Richard Francis Burton.

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the Etruscans and Romans. The profile (facial
angle 76*25) shows an arch more or less pro-
nounced; some are flat, 1 and one has the cacumen
rising to the phrenologist's region of firmness, often
noticed in Piedmontese skulls. Forehead not high ;
occiput projecting, and tubercle well developed ;
glabella larger than in Etruscan ; temporal fossae
rather deep, and zygomata turned out ; auditory meatus
central ; orbits straight, round, or oval, and nose
Etruscan. The teeth are fine, somewhat large, and
all more or less worn. The occipital foramen is
central or posterior. Thus the Felsinean dolicho-
cephalics of the Certosa show a considerable Italic
and Etruscan innervation.

(b] The six brachycephalic Felsineans (Nos. 22-28,
plates xv.-xvii.) are mostly of fine proportions. The

1 The traveller, however innocent of craniology, cannot fail to re-
mark that races in the lower, if not the lowest, stages of society for
instance, the so-called Red Man of North America have the upper
part of the skull most level ; it is also a marked feature in the pure
negro of Central Intertropical Africa. The cacumen at the apex of
the cranium is highly developed in the Bedawin, a race of no ' educa-
tion ' but of much culture.


average c.i. is 83*21 ; the mean cran. cap. 1,487 c.c.
( = 90749 c.i.). The post-auricular prevails as 8470
per cent., the occiput showing a pronounced tuber-
cle. The ovoid is more or less short and broad,
in one case almost an ellipsis. The forehead
(fac. ang. 75*5o), straight or oblique, is moderately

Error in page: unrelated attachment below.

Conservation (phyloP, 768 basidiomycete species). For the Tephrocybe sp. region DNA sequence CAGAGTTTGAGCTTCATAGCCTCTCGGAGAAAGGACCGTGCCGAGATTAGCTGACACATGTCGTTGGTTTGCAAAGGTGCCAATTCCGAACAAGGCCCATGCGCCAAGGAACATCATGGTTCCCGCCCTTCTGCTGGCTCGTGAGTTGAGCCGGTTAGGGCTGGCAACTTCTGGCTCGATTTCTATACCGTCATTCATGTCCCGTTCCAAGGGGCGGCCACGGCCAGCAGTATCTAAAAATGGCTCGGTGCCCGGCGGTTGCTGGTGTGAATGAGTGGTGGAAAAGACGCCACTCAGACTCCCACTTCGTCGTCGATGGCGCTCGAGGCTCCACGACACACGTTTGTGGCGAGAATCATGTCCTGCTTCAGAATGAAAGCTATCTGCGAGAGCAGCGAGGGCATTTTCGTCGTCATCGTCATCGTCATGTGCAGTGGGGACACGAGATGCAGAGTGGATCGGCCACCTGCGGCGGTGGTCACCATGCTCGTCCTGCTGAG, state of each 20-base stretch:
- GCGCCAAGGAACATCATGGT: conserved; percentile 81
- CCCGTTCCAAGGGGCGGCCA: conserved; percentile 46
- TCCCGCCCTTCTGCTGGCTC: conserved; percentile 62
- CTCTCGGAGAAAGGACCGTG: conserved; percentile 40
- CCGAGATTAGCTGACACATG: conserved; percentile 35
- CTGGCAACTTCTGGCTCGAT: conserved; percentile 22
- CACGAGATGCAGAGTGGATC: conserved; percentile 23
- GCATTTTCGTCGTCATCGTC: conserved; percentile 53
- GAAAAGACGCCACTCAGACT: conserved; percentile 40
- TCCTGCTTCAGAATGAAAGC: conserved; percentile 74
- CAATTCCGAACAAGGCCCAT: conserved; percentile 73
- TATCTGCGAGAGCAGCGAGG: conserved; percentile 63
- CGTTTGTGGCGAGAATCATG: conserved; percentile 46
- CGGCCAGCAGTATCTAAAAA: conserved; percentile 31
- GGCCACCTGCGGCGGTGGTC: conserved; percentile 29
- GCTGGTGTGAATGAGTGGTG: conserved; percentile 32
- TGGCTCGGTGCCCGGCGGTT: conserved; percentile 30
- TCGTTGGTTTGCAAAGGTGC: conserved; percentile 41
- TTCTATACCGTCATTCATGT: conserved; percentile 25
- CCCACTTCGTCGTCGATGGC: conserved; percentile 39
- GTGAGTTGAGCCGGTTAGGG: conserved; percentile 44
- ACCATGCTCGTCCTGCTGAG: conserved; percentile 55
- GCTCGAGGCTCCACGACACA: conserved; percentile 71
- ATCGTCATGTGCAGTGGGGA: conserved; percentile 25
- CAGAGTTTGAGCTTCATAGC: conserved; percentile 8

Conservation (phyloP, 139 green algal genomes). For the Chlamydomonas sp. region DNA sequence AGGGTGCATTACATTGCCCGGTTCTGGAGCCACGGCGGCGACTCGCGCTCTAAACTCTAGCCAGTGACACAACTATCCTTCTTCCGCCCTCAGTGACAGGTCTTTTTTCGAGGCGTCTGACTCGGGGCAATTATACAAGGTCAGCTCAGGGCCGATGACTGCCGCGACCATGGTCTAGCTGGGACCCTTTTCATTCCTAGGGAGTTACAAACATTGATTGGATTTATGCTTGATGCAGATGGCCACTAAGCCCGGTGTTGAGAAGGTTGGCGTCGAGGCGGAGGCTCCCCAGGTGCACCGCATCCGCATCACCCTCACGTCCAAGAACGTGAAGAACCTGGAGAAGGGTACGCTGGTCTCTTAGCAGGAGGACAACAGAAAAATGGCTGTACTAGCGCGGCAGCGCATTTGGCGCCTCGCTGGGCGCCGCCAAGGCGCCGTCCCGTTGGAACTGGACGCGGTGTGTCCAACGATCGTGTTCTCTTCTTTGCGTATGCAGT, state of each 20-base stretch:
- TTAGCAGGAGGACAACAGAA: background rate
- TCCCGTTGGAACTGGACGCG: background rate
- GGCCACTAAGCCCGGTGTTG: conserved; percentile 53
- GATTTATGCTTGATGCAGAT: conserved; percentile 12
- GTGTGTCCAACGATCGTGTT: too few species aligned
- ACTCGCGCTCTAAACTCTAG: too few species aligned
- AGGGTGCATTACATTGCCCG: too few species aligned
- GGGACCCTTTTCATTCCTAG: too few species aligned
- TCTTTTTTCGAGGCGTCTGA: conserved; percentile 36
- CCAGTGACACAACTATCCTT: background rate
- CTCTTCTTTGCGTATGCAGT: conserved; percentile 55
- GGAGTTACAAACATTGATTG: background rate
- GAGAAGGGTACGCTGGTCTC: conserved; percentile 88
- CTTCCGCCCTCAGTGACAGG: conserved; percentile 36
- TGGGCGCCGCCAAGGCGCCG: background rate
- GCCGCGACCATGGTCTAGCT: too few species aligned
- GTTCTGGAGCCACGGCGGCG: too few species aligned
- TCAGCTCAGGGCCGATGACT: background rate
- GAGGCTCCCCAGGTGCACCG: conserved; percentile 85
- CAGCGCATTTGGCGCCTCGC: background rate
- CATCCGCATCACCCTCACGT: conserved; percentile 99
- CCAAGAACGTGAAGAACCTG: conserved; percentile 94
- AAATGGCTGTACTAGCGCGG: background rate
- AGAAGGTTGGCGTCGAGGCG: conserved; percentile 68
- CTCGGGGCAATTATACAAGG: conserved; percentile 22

high ; the meatus auditorius is central ; the orbits
are rather horizontal and circular ; the nose is
gently curved, and the mandible is robust, with fine
large and vertical teeth. The facial region is
elongated. The occipital foramen is less central
than in the dolichocephalics.

Thus the Felsineans are the least dolichocephalic
of the three races, the c.i. averaging 79*35 ; the
Umbrians 78*2 1, and the Etruscans 76*22 : whilst
the maximum is 86*36, and the minimum is 75*00
an extreme difference of only 11*36. In cran. cap.,
i, 464 c.c. ( 89*345 c.i.) they stand between the
Umbrians (1,386 c.c. =84*385 c.i.) and the Etrus-
cans (1,481 c.c. =90*383 c.i.) Assuming 100 as the
post-auricular unity in both directions, the relative
pre-auricular proportions are expressed by the follow-
ing numbers :


Felsinean Skulls. Etruscan. TJmbrian.

90-68 95- 1 7 9071

84-89 89-26 85-18


Thus the post-auricular, which invariably pre-
ponderates, is less in the Etruscans, whilst the
Felsineans and Umbrians, although the circum-
ference differs in both, show nearly equal propor-
tions. The Felsineans, compared with a hundred
modern Bolognese skulls, are in some points
remarkably similar ; the difference of the cran. cap.
(Fel. 1,464, and Bol. 1,475) i s only n cub. cent.
The Bolognese is shorter and broader, his post-
auricular being 264, to 262 millimetres (10*3937 to